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What Started Out as a Eulogy: a Dispatch from the Workshop by Cynthia Stock

by Writing Workshops Staff

3 years ago

by Writing Workshops Staff

3 years ago

I spent over forty years at the bedside as a Critical Care Nurse. During my career, I pursued writing via multiple institutions and mentors. My work room is cluttered with piles of stories in various stages of development.

My story "The Father-Daughter Dance" started out as a piece called Eulogy. It began as just that: a eulogy to my father, who died over forty years ago. Many revisions later, it was recently accepted for publication. During the process, I discovered Writing Workshops Dallas and the group of talented writers who lead classes and share their wealth of knowledge.

I’d like to tell you writing is easy. It isn’t. It is hard work, diligence, and determination. It demands that the writer dares to take a most precious child, a story, subject it to acute scrutiny, listen to criticism, and reconstruct what was thought to be the perfect child, and then repeat the process.

"The Father-Daughter Dance" morphed from an exploration of grief to a story about the complex connection between a father and a daughter over the span of a lifetime. I would put the story aside for months at a time, present revisions to my writer’s group, submit multiple places, and still have my story unclaimed. I took two different classes at Writing Workshops.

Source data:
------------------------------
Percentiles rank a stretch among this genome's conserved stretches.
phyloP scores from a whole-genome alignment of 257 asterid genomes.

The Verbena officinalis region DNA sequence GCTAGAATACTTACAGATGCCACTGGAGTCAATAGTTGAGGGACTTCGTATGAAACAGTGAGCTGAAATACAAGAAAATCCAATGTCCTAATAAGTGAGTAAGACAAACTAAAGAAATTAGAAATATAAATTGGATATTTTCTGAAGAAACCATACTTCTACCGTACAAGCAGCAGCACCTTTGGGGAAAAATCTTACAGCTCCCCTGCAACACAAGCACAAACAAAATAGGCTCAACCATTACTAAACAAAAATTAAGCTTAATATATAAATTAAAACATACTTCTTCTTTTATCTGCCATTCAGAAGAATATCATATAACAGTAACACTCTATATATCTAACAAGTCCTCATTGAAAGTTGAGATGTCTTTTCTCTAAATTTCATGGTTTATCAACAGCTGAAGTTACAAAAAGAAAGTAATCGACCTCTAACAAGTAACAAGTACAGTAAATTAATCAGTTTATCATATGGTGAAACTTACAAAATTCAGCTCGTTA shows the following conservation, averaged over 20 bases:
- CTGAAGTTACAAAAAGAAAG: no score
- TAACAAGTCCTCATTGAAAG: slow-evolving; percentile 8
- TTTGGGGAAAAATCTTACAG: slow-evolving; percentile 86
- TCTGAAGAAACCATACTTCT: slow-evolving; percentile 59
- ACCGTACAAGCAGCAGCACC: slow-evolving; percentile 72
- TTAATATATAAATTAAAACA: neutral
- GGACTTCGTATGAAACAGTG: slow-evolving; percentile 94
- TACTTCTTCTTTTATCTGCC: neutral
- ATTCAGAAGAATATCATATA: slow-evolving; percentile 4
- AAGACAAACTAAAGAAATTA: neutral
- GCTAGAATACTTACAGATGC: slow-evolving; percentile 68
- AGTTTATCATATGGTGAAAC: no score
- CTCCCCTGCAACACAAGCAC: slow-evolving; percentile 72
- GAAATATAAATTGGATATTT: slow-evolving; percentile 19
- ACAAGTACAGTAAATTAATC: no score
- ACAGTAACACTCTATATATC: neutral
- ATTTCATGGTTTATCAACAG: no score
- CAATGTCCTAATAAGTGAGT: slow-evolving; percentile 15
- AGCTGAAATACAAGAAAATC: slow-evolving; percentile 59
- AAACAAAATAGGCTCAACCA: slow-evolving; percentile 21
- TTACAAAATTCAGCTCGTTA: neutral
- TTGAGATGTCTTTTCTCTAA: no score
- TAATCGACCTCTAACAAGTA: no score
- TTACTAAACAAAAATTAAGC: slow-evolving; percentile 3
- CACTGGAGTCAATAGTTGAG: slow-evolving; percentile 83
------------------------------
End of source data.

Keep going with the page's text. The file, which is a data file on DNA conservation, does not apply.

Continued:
In the Advanced Fiction Workshop, Jenny Bhatt suggested ways to elevate the ending so the reader would feel both satisfied, but hungry for more. I found a place seeking submissions with a word count limit. It required me to trim one thousand words. I recovered slowly from the pain of excising so many beautiful words. I submitted the story to over ten places, determined that this one would find a home. Thanks to my work with Blake and Jenny and major word surgery, it did. Finally! Success!

For anyone wondering if they should write, I have a few pieces of advice. My formal education is in Nursing, not Fine Arts.
  1. Don’t let a career in something other than the arts stop you from pursuing your dream.
  2. If you are writing already and you notice you feel grumpy or lethargic on days you don’t write, KEEP WRITING.
  3. Read Malcolm Gladwell's Outliers. The Beatles logged over 10,000 hours of playing time before they became stars. I try and write at least an hour a day.
  4. When submitting, remember this baseball analogy: if you don’t step to the plate, you can’t hit a home run. Rejections hurt. But there is a reason for them.
  5. Criticism is your friend. Seek it out. Listen to it. Use what will make your story better while remaining true to your work.
  6. Embrace the writing community. Writing Workshops Dallas and Blake Kimzey jump-started my writing and turned some of those aforementioned piles into published pieces. Sharing the passion, the struggle, the successes, and the failures in a supportive environment means survival as an artist.

My dad taught me to love the written word. I know he’s somewhere reading my stories.

Author Cynthia Stock has a master's degree in nursing and worked as a nurse in critical care for over 40 years. She has studied writing at Southern Methodist University and Writing Workshops Dallas. She lives with her husband and their two cats in Galrand, Texas. Her first novel is The Final Harvest of Judah Woodbine.

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